Key words: hypoxia, air-breathing, gill ventilation, gas bladder, buoyancy, stretch receptor, bowfin, Amia calva.

Also of interest is this link. L.oculatus is our friend from the other side, the spotted gar:

Air-breathing during activity in the fishes Amia calva and Lepisosteus Oculatus
C. G. Farmer and D. C. Jackson

This study is interesting because it verifies what many of us have witnessed: Bowfin gulp air even in oxygen-rich water. The study reveals that both the bowfin and spotted gar get more than 50% of their oxygen from breathing during moderate exercise in oxygen-rich water. Of course, the "why" is still unknown, but this duplicates what Troy H and others have observed; bowfin gulping air in fast, oxygenated waters of a spillway.

An examination of central chemosensitivity in an air-breathing fish (Amia calva)
By M. S. Hendrick, M. L. Burleson, D.R. Jones, and W. K. Milsom

J. exp. Biol. 155, 165-174 (1991)
The role of central chemosensitivity in the control of ventilation in fishes was investigated directly by perfusing a mock extradural fluid (EDF) through the cranial space in the medullary region of conscious air-breathing fish, Amia calva. Perfusions with Sudan Black dye showed that the mock EDF communicated with the cerebrospinal fluid (CSF) and entered the cerebral ventricles. Altering the PO2, PCO2, and/or pH of the mock EDF had no effect on gill- or air-breathing rates, heart rate or blood pressure during exposure to normoxic water. Aquatic hypoxia, however, stimulated gill ventilation and elevated blood pressure, but did not affect heart rate; altering the gas tensions and/or pH of mock EDF still had no effect on recorded variables. Sodium cyanide (NaCN) added to the mock EDF caused struggling at concentrations above 500 µg/ml, but did not uniformly stimulate ventilation. These results suggest that central chemoreceptors, which mediate cardiovascular or ventilatory reflexes, are absent in Amia.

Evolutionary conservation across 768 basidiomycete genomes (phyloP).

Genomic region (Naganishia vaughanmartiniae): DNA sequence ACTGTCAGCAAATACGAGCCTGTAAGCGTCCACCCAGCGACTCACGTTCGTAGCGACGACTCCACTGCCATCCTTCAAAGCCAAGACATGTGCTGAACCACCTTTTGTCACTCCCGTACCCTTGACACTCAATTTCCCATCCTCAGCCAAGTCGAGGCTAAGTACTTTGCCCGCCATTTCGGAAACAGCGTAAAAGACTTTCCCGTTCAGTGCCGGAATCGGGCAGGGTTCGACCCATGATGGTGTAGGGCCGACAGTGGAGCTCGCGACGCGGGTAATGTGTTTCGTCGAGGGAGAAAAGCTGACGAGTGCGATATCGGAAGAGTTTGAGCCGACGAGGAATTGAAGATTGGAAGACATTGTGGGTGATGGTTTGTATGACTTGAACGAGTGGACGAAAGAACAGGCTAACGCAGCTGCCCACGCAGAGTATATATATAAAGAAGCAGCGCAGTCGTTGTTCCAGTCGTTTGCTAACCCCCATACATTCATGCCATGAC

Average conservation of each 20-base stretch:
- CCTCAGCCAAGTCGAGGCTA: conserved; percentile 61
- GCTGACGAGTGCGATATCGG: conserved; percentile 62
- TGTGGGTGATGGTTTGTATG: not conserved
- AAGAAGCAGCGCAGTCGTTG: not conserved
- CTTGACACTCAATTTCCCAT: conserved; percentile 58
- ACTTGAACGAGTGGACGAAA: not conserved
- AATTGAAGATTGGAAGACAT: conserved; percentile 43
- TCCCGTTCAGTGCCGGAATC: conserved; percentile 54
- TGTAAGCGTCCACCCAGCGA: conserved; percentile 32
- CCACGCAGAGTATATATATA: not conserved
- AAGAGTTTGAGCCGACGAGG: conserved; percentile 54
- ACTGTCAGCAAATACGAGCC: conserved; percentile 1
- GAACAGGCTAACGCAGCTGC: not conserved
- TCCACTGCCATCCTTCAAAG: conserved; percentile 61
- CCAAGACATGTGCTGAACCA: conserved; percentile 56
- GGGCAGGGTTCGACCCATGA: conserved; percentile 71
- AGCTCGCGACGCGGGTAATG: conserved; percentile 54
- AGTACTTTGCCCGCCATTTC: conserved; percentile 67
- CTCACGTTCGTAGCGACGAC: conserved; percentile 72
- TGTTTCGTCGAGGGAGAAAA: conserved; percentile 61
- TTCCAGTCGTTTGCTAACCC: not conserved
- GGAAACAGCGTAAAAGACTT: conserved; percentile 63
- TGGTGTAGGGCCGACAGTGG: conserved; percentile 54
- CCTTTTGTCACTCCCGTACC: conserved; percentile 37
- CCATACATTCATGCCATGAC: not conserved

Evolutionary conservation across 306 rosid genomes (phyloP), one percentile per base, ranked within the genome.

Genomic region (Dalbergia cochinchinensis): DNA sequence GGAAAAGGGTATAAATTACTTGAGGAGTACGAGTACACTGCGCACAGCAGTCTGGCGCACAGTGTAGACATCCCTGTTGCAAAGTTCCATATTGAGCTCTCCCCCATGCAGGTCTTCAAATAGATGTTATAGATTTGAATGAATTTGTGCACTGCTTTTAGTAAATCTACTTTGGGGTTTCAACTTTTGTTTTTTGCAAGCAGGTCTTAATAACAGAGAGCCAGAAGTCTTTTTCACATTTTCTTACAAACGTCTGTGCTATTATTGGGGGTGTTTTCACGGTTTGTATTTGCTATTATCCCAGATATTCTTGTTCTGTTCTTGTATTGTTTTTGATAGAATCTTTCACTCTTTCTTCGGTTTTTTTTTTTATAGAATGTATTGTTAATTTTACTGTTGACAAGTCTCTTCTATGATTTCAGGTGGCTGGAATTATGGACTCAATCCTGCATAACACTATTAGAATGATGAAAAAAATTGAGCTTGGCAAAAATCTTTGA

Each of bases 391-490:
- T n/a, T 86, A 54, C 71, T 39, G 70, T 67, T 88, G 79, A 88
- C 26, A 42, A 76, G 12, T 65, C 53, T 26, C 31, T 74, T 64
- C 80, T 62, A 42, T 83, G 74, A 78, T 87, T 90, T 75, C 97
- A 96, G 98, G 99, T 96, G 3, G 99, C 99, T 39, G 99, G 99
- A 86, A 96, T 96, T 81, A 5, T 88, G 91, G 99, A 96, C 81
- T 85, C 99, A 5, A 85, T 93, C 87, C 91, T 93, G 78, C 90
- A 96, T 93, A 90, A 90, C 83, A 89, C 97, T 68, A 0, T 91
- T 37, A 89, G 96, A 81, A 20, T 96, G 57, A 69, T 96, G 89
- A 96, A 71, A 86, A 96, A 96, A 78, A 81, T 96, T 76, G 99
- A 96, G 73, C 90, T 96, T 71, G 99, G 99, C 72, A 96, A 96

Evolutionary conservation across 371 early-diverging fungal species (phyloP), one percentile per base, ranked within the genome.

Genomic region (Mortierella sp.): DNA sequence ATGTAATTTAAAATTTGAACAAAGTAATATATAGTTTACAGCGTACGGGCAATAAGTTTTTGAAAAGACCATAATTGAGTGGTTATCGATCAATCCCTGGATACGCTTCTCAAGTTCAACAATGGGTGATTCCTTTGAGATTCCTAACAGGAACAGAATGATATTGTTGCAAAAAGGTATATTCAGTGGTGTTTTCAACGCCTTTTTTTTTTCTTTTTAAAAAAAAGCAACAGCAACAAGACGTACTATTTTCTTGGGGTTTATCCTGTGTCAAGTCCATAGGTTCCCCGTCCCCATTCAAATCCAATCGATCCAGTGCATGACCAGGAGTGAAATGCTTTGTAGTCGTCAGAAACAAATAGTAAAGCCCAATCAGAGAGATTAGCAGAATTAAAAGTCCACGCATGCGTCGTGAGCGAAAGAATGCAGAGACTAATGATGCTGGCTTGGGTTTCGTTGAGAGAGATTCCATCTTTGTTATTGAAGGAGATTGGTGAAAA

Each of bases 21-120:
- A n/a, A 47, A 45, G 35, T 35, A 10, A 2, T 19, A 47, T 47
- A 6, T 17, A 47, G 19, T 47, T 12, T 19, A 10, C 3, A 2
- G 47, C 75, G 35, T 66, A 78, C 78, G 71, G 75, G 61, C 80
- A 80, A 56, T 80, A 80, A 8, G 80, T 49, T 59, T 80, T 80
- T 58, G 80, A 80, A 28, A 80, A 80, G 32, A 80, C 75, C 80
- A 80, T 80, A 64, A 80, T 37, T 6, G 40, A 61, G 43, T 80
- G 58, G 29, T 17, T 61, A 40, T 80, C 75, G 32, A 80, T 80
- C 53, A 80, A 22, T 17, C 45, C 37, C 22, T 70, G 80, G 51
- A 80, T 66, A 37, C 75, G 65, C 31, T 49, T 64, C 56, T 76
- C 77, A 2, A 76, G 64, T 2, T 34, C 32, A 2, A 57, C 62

This paper is not posted at jeb.biologists; I do have a complete hard copy direct from the author. E-mail me if you would like additional information on this paper

Periodic air-breathing behavior in a primitive fish revealed by spectral analysis
Michael S. Hendrick, Stephen L. Katz and David R. Jones

This short communication shows that Type I air-breaths in bowfin do occur at regular time intervals, and that in hypoxic conditions (low PO2) the interval is approximately half that found in normoxic conditions. The times indicated in the study are 30 mins for normoxic and 15 mins for hypoxic conditions. Does this mean if we aren't seeing them rise, they aren't there? Hmmm.